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Vicente Padilla has little to say after Mark Teixeira's HR

Vicente Padilla looks down after giving up a

Vicente Padilla looks down after giving up a home run to Mark Teixeira. (July 28, 2012) Credit: David Pokress

The Red Sox lost a key battle. Then they won the war, 8-6, Saturday night against the archrival Yankees.

The critical confrontation occurred in the eighth inning, when Vicente Padilla was brought in to protect a two-run advantage. Pinch hitter Raul Ibañez greeted him with a single to right before Derek Jeter struck out looking. Curtis Granderson narrowly missed two home runs with deep drives that curved foul down the rightfield line before he went down swinging.

That created the matchup that had the capacity crowd of 49,573 abuzz. Padilla versus former Rangers teammate and now nemesis Mark Teixeira.

A righthanded reliever who has accused Teixeira of being prejudiced against Latin players and said he should play a "women's sport." A slugging first baseman who has accused Padilla of firing at batters to exact revenge while making a target of his own hitters.

Padilla fell behind 2-and-0. Then he made Teixeira look bad with a gutsy eephus pitch that all but crawled to the plate for a strike. Then Teixeira made Padilla look worse by launching his 20th home run on a towering drive to right, suddenly evening the score at 6-6.

After saying so much about Teixeira in the past, the 34-year-old righthander was rendered all but speechless this time. Asked for postgame comment, he replied: "About what? One bad day?"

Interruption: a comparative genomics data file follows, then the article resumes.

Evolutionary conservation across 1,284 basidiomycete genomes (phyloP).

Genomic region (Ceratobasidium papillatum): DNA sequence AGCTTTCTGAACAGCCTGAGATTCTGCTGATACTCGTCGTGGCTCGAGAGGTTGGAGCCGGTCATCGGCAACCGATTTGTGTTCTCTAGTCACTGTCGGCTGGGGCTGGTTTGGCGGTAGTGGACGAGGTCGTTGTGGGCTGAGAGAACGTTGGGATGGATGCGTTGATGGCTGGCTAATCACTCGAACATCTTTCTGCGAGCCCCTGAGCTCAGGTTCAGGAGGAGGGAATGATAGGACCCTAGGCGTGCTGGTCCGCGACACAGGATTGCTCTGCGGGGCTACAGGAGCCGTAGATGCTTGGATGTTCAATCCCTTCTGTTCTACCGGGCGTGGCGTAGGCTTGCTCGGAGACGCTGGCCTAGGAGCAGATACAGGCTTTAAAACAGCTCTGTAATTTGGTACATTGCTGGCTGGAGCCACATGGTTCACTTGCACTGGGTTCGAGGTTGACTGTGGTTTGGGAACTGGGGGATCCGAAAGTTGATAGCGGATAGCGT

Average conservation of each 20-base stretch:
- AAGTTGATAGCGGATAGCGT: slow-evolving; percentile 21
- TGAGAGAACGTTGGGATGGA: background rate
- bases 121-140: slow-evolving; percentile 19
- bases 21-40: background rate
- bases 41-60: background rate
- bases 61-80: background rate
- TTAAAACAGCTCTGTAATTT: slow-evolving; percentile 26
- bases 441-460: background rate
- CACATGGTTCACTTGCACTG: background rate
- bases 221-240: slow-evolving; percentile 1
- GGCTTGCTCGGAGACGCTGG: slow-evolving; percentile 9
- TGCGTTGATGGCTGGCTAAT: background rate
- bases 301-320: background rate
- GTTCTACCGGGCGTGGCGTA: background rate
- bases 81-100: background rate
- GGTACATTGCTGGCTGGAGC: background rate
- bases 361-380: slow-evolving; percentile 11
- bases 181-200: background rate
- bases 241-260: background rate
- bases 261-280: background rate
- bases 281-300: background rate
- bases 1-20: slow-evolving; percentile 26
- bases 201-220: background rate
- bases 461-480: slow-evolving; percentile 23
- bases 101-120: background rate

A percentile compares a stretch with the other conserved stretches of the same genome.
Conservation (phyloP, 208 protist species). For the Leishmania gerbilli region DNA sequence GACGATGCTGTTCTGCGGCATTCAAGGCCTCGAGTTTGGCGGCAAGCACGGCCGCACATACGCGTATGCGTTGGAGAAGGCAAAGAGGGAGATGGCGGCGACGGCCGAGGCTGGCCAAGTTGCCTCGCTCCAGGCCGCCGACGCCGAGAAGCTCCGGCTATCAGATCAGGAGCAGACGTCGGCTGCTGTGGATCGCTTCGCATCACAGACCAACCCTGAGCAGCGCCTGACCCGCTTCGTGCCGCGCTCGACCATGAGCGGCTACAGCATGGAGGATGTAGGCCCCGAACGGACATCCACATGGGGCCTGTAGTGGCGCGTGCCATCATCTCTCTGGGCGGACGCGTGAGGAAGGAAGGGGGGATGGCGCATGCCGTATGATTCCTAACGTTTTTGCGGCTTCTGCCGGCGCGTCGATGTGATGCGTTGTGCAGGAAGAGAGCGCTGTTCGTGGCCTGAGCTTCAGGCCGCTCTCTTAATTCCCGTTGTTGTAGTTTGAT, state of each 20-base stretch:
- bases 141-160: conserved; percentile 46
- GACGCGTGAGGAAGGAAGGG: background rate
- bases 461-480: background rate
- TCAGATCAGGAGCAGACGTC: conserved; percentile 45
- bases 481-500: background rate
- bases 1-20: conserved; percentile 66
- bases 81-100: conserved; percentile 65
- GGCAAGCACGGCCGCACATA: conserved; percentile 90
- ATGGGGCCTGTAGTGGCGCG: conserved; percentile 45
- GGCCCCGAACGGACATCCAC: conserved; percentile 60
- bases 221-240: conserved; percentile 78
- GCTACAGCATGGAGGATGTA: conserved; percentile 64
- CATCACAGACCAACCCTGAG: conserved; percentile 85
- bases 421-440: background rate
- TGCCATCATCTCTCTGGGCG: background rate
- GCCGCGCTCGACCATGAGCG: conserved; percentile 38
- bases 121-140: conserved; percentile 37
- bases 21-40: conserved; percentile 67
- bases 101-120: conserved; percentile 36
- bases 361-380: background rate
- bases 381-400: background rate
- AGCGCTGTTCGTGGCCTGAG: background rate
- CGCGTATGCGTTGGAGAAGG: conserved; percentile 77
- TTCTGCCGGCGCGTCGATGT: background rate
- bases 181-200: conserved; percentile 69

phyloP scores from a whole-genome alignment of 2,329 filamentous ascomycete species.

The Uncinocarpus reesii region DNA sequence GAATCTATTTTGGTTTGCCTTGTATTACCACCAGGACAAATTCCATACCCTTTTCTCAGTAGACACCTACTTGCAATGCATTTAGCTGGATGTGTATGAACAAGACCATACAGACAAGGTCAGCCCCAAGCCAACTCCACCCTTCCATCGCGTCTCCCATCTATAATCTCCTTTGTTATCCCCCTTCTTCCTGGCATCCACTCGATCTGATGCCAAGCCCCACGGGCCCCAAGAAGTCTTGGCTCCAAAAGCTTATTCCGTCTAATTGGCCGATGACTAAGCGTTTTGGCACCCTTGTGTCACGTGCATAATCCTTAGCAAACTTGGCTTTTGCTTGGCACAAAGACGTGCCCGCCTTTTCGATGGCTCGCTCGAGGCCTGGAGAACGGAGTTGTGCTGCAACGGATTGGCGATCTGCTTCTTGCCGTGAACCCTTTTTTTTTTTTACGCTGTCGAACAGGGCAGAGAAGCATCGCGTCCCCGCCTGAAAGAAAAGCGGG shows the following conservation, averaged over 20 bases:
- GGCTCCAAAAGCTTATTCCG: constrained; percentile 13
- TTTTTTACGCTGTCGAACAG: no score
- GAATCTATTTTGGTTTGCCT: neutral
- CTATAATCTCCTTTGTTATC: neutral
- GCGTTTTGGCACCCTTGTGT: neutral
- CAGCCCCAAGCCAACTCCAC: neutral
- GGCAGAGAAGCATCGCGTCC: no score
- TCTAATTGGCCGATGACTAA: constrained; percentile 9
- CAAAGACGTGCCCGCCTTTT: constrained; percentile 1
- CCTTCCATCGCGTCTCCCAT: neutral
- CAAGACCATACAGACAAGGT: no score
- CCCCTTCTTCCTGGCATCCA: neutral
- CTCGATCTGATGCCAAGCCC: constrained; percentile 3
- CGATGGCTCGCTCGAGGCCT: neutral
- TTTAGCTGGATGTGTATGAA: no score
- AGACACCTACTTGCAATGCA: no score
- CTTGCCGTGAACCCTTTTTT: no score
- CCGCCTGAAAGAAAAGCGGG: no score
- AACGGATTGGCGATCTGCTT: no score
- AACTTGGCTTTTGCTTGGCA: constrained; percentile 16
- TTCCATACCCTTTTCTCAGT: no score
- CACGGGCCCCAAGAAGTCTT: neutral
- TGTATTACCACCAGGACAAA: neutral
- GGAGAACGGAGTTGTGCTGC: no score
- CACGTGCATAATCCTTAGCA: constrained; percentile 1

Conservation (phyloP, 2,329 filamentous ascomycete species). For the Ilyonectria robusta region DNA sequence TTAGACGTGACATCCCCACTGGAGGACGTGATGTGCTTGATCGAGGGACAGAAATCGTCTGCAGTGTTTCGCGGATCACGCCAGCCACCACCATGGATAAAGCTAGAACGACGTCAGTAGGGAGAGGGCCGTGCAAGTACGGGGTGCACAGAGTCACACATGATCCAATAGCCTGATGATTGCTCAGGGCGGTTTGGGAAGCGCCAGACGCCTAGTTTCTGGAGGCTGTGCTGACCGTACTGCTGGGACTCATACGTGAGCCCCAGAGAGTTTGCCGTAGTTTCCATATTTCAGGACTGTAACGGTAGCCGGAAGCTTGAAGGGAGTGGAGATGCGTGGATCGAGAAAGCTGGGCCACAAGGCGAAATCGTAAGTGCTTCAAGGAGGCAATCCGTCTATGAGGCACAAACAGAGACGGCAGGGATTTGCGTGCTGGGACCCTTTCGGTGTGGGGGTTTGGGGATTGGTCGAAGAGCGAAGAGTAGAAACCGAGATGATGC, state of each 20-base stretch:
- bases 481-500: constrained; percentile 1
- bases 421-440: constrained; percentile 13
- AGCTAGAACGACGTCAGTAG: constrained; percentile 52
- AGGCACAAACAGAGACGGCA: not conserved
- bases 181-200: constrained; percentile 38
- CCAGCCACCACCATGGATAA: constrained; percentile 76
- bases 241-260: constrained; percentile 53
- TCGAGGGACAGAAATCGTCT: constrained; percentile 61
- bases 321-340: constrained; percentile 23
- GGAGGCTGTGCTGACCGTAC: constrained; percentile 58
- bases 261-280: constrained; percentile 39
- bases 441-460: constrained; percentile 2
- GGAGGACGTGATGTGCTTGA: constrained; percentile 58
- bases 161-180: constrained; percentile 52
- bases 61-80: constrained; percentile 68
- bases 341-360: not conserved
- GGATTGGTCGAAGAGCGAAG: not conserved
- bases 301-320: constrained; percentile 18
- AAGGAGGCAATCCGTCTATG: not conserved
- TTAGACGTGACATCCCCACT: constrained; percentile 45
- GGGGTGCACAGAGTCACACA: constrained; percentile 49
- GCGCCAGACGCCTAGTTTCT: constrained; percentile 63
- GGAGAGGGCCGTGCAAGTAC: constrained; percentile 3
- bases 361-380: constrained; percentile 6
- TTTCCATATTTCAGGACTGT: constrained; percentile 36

The way this season has gone for the Red Sox, besieged by injuries and controversy, his bad day would typically have turned into an awful night. They had, after all, dropped six of their first seven games this season to the high-powered AL East leaders.

But Saturday night was different. Jacoby Ellsbury worked a one-out walk against closer Rafael Soriano. Pedro Ciriaco got a gift RBI triple when Curtis Granderson misplayed his drive to center. Dustin Pedroia followed with a sacrifice fly before Alfredo Aceves retired the Yankees in order. Aceves' 22nd save in a must-have victory allowed Boston to creep to within one game of .500 at 50-51.

"It was great to win a game after getting tied in the eighth, that's for sure," said manager Bobby Valentine, who has clashed with a number of veterans and been involved in more than his share of off-field drama in his first season in Boston.

Valentine was in such a good mood, he forgave Padilla for failing to record what would have been his team-leading 21st hold.

"Vicente is an aggressive pitcher," he said. "Some days, he is going to get hit. It happens. I want him to stay aggressive.

"He just missed location with Teixeira, and he's a great hitter and he made him pay for it."

Teixeira also made Padilla pay July 6 with a two-run, seventh-inning triple when the visiting Yankees pounded out a 10-8 victory in Boston. Yet Valentine said he would not back down from matching them up again.

"I believe in my players," he said. "I don't think that's going to happen every time. He'll make adjustments."

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